Prices were softer at a large majority of points Monday due largely to the previous Friday’s dive of nearly 30 cents by October futures but also to a substantial drop of cooling load in the South and weather remaining moderate in most other areas.

A few scattered flat to 2-3 cents higher locations averted an across-the-board run of declines. Most of the market recorded dips ranging from 2-3 cents to about 20 cents, with most of the largest ones occurring at Rockies/Pacific Northwest points.

Despite a general dearth of weather-based demand, cash prices have a chance of achieving gains at some, possibly all, points Tuesday after the screen made up for Friday’s plunge with a spike of 33.7 cents Monday (see related story). One broker attributed the futures rebound to some traders starting to realize that last Friday’s sub-$3 settlement “is a steal.”

Much of the South from East Texas through the South Atlantic is unlikely to get above the low to mid 80s Tuesday, according to Weather Central, with only a few Florida locations reaching as high as 90. That allowed Southern Natural Gas to cancel an OFO while Florida Gas Transmission ended an OFO-like restriction (see Transportation Notes).

Except for some desert Southwest locations such as Phoenix continuing to reach the 100 area, moderation remained the watchword for the rest of North America’s weather outlook.

Referring to the Houston high dropping to the mid 80s Monday, a Lower Midwest utility buyer jokingly asked, “Have they started wearing jackets there yet?”

On a serious note, she noted that her own area is still in a very low-demand period for gas, with “bare-bones” type weather: essentially nothing in either cooling or heating load. Her company is still putting gas into storage and should have its accounts full by mid-October as scheduled, which will leave a little flexibility cushion of a couple of weeks or so before withdrawal season starts, she noted.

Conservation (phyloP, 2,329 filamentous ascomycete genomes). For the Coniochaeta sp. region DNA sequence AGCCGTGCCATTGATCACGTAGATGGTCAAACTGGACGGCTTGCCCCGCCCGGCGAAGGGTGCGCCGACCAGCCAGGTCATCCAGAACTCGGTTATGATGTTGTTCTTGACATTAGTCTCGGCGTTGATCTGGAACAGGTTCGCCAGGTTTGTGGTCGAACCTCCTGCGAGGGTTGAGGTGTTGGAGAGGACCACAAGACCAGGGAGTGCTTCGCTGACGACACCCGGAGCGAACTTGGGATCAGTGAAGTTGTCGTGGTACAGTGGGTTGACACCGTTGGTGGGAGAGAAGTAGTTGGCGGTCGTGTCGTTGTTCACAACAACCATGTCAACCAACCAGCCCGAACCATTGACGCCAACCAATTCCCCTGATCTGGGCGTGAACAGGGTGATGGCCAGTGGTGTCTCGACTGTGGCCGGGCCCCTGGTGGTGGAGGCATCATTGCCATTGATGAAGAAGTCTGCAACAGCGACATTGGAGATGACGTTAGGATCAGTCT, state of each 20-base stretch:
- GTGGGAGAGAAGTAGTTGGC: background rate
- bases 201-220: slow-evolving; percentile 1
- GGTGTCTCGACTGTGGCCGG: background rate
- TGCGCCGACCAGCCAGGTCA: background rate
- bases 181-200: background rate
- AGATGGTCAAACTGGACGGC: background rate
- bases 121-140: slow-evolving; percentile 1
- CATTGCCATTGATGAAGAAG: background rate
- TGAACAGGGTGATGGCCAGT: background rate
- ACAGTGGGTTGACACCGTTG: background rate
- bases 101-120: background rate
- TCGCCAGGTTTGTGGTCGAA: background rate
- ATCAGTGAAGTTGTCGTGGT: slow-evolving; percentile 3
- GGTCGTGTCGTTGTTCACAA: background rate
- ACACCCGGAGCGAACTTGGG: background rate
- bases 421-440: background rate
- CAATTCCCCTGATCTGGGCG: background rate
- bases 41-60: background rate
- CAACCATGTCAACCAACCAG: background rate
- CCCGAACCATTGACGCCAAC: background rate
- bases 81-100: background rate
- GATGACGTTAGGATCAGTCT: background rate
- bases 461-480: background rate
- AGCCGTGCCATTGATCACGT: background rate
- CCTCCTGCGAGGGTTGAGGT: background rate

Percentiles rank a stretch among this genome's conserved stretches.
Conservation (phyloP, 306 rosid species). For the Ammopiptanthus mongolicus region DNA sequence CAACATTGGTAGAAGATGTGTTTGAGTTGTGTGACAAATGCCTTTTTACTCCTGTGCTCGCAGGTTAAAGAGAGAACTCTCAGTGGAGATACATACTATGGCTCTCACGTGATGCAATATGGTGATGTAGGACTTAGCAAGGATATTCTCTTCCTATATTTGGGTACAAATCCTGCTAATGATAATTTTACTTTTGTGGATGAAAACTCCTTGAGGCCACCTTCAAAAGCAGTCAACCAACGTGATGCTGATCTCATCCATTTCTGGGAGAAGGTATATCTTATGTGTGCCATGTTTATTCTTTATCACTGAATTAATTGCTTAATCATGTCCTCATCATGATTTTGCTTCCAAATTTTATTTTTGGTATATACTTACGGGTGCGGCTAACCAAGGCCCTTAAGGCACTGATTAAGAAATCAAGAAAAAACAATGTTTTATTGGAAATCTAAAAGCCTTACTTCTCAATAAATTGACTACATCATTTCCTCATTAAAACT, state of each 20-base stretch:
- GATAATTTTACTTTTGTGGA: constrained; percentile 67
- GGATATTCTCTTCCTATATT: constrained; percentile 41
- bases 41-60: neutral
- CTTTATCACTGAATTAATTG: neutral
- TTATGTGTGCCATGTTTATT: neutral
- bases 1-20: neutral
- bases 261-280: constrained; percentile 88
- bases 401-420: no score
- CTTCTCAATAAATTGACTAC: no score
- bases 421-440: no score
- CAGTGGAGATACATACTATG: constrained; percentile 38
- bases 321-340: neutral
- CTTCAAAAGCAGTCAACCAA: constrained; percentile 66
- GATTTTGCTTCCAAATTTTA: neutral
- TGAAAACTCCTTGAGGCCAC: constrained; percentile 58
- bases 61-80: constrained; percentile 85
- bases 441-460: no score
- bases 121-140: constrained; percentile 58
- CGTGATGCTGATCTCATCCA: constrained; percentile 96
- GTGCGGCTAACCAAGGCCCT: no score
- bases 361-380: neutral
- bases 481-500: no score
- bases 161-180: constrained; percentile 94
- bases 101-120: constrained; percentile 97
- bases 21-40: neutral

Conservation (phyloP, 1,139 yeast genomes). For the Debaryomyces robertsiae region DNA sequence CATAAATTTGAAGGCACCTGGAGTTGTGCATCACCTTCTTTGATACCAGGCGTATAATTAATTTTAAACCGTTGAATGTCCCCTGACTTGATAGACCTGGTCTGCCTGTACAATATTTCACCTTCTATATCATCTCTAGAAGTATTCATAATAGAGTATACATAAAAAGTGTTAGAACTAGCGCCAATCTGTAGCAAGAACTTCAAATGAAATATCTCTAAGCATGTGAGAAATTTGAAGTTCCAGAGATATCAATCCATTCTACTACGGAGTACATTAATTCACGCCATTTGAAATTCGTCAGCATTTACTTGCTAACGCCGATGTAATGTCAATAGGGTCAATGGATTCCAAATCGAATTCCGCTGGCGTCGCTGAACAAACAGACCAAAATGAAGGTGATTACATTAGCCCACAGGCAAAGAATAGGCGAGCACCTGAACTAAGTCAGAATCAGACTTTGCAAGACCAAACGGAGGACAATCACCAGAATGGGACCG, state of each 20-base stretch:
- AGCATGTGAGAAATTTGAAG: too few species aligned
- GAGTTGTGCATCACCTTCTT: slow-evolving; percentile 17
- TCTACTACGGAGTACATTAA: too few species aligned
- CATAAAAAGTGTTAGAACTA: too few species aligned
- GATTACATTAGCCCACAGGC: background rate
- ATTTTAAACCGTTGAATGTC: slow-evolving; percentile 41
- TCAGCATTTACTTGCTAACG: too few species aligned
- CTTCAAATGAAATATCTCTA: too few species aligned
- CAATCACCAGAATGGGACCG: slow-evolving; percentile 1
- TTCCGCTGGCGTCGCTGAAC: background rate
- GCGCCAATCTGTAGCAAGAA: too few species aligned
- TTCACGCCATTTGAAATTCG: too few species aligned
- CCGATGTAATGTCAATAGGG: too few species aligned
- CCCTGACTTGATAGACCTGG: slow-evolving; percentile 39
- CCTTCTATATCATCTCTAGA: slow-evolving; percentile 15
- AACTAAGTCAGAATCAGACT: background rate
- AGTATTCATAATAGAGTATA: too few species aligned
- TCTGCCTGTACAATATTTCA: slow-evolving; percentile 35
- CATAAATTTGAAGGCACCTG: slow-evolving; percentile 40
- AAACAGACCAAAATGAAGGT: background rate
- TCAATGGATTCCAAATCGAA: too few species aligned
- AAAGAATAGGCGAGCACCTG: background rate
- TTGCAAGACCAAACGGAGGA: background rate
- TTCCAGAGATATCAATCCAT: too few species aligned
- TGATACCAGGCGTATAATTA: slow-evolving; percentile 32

There’s unlikely to be any really cold weather in the Lower Midwest before October, the buyer continued. The regional long-range forecast says it should get a little cooler starting around Sept. 25 with overnight lows in the 40s, but she was not sure if that would be cold enough to get many local furnaces turned on.

SunTrust Robinson Humphrey/the Gerdes Group analysts noted that despite relatively benign weather so far this month, September gas-fired power generation is tracking 1 Bcf/d higher year-on-year as last year’s comparison was weakened by hurricane-related demand loss. “In terms of the tropics, storm activity remains fairly quiet as we tick past the peak of the hurricane season,” they said.

The remnants of Hurricane Fred were about 1,000 miles west of the northernmost Cape Verde Islands Monday, the National Hurricane Center said. Although the low-pressure area may produce intermittent showers and thunderstorms as it moves west-northwestward over the next couple of days, it is not expected to redevelop into a tropical storm.

After a little more than a month of small gains, the Baker Hughes Rotary Rig Count ( noted a return to the general downward trend in 2009 of rigs quitting the U.S. search for natural gas during the week ending Sept. 11. The drop of two rigs to 699 (one addition in the Gulf of Mexico but down three onshore) was up 2% from a month ago but 56% less than the year-ago level, Baker Hughes said.

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